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Esposito E.X.,32 University Drive | Esposito E.X.,The Chem21 Group Inc. | Hopfinger A.J.,The Chem21 Group Inc. | Hopfinger A.J.,University of New Mexico | And 4 more authors.
Toxicology and Applied Pharmacology | Year: 2015

Carbon nanotubes have become widely used in a variety of applications including biosensors and drug carriers. Therefore, the issue of carbon nanotube toxicity is increasingly an area of focus and concern. While previous studies have focused on the gross mechanisms of action relating to nanomaterials interacting with biological entities, this study proposes detailed mechanisms of action, relating to nanotoxicity, for a series of decorated (functionalized) carbon nanotube complexes based on previously reported QSAR models. Possible mechanisms of nanotoxicity for six endpoints (bovine serum albumin, carbonic anhydrase, chymotrypsin, hemoglobin along with cell viability and nitrogen oxide production) have been extracted from the corresponding optimized QSAR models. The molecular features relevant to each of the endpoint respective mechanism of action for the decorated nanotubes are also discussed. Based on the molecular information contained within the optimal QSAR models for each nanotoxicity endpoint, either the decorator attached to the nanotube is directly responsible for the expression of a particular activity, irrespective of the decorator's 3D-geometry and independent of the nanotube, or those decorators having structures that place the functional groups of the decorators as far as possible from the nanotube surface most strongly influence the biological activity. These molecular descriptors are further used to hypothesize specific interactions involved in the expression of each of the six biological endpoints. © 2015 Elsevier Inc.

Chen Z.,University of Texas Health Science Center at Houston | Liu J.,The Chem21 Group Inc | Ng H.K.T.,Southern Methodist University | Nadarajah S.,University of Manchester | And 3 more authors.
BMC Systems Biology | Year: 2011

Background: For RNA-seq data, the aggregated counts of the short reads from the same gene is used to approximate the gene expression level. The count data can be modelled as samples from Poisson distributions with possible different parameters. To detect differentially expressed genes under two situations, statistical methods for detecting the difference of two Poisson means are used. When the expression level of a gene is low, i.e., the number of count is small, it is usually more difficult to detect the mean differences, and therefore statistical methods which are more powerful for low expression level are particularly desirable. In statistical literature, several methods have been proposed to compare two Poisson means (rates). In this paper, we compare these methods by using simulated and real RNA-seq data.Results: Through simulation study and real data analysis, we find that the Wald test with the data being log-transformed is more powerful than other methods, including the likelihood ratio test, which has similar power as the variance stabilizing transformation test; both are more powerful than the conditional exact test and Fisher exact test.Conclusions: When the count data in RNA-seq can be reasonably modelled as Poisson distribution, the Wald-Log test is more powerful and should be used to detect the differentially expressed genes. © 2011 Chen et al.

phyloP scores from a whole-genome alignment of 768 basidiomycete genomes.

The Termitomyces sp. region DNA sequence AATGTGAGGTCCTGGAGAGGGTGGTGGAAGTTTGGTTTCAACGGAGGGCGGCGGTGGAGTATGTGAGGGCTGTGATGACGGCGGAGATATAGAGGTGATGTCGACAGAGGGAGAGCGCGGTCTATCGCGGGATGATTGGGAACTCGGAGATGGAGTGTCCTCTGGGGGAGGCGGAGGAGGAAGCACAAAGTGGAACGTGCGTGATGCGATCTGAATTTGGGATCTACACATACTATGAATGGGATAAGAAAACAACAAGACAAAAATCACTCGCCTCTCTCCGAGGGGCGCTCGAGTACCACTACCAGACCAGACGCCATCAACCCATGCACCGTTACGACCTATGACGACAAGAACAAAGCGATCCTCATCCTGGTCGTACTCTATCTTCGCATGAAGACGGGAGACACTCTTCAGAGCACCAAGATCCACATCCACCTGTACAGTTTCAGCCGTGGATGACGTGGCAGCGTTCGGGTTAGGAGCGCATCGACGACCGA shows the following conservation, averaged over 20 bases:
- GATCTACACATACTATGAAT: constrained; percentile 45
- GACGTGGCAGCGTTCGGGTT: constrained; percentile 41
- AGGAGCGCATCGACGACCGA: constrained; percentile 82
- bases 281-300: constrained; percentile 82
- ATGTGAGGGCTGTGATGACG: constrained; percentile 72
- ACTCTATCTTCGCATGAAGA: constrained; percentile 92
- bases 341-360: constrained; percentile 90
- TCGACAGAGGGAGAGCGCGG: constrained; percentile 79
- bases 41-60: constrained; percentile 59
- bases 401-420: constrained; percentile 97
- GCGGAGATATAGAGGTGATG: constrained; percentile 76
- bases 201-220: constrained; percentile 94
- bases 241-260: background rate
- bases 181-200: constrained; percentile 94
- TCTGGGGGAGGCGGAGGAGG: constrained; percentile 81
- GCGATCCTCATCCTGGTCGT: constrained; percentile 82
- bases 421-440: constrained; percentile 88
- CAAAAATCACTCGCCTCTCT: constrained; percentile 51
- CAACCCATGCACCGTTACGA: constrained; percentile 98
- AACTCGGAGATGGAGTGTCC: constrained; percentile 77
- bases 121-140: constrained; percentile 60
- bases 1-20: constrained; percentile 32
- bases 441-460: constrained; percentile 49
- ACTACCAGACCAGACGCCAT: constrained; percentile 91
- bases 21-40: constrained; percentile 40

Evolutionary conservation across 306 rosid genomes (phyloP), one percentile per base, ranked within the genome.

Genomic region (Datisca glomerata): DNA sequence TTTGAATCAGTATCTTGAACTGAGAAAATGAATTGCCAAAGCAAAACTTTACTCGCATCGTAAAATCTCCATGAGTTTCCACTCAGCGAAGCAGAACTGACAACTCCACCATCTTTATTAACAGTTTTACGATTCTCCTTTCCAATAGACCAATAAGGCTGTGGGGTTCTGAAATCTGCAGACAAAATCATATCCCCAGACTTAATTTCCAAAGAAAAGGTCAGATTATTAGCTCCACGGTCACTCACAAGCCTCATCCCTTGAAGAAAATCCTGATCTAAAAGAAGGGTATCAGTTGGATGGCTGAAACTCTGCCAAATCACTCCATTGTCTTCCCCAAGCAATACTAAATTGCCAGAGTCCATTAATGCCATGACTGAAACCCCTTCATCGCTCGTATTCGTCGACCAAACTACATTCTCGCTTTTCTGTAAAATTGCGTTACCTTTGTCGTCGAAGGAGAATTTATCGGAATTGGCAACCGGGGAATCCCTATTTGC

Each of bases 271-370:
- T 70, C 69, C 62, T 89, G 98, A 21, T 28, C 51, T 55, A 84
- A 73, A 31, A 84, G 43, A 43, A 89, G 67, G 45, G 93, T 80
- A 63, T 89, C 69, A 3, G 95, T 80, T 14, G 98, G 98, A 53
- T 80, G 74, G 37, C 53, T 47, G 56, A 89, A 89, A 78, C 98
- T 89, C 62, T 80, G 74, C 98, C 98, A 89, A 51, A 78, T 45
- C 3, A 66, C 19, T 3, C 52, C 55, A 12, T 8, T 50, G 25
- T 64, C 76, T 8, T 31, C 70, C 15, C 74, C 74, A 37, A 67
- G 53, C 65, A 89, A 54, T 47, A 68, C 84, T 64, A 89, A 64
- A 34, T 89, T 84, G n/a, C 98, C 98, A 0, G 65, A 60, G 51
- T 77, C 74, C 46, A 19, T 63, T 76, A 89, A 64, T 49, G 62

Liu Q.,Sam Houston State University | Sung A.H.,New Mexico Institute of Mining and Technology | Chen Z.,University of Texas Health Science Center at Houston | Liu J.,The Chem21 Group Inc. | And 6 more authors.
BMC Genomics | Year: 2011

Background: Microarray data have a high dimension of variables and a small sample size. In microarray data analyses, two important issues are how to choose genes, which provide reliable and good prediction for disease status, and how to determine the final gene set that is best for classification. Associations among genetic markers mean one can exploit information redundancy to potentially reduce classification cost in terms of time and money.Results: To deal with redundant information and improve classification, we propose a gene selection method, Recursive Feature Addition, which combines supervised learning and statistical similarity measures. To determine the final optimal gene set for prediction and classification, we propose an algorithm, Lagging Prediction Peephole Optimization. By using six benchmark microarray gene expression data sets, we compared Recursive Feature Addition with recently developed gene selection methods: Support Vector Machine Recursive Feature Elimination, Leave-One-Out Calculation Sequential Forward Selection and several others.Conclusions: On average, with the use of popular learning machines including Nearest Mean Scaled Classifier, Support Vector Machine, Naive Bayes Classifier and Random Forest, Recursive Feature Addition outperformed other methods. Our studies also showed that Lagging Prediction Peephole Optimization is superior to random strategy; Recursive Feature Addition with Lagging Prediction Peephole Optimization obtained better testing accuracies than the gene selection method varSelRF. © 2011 Liu et al. licensee BioMed Central Ltd.

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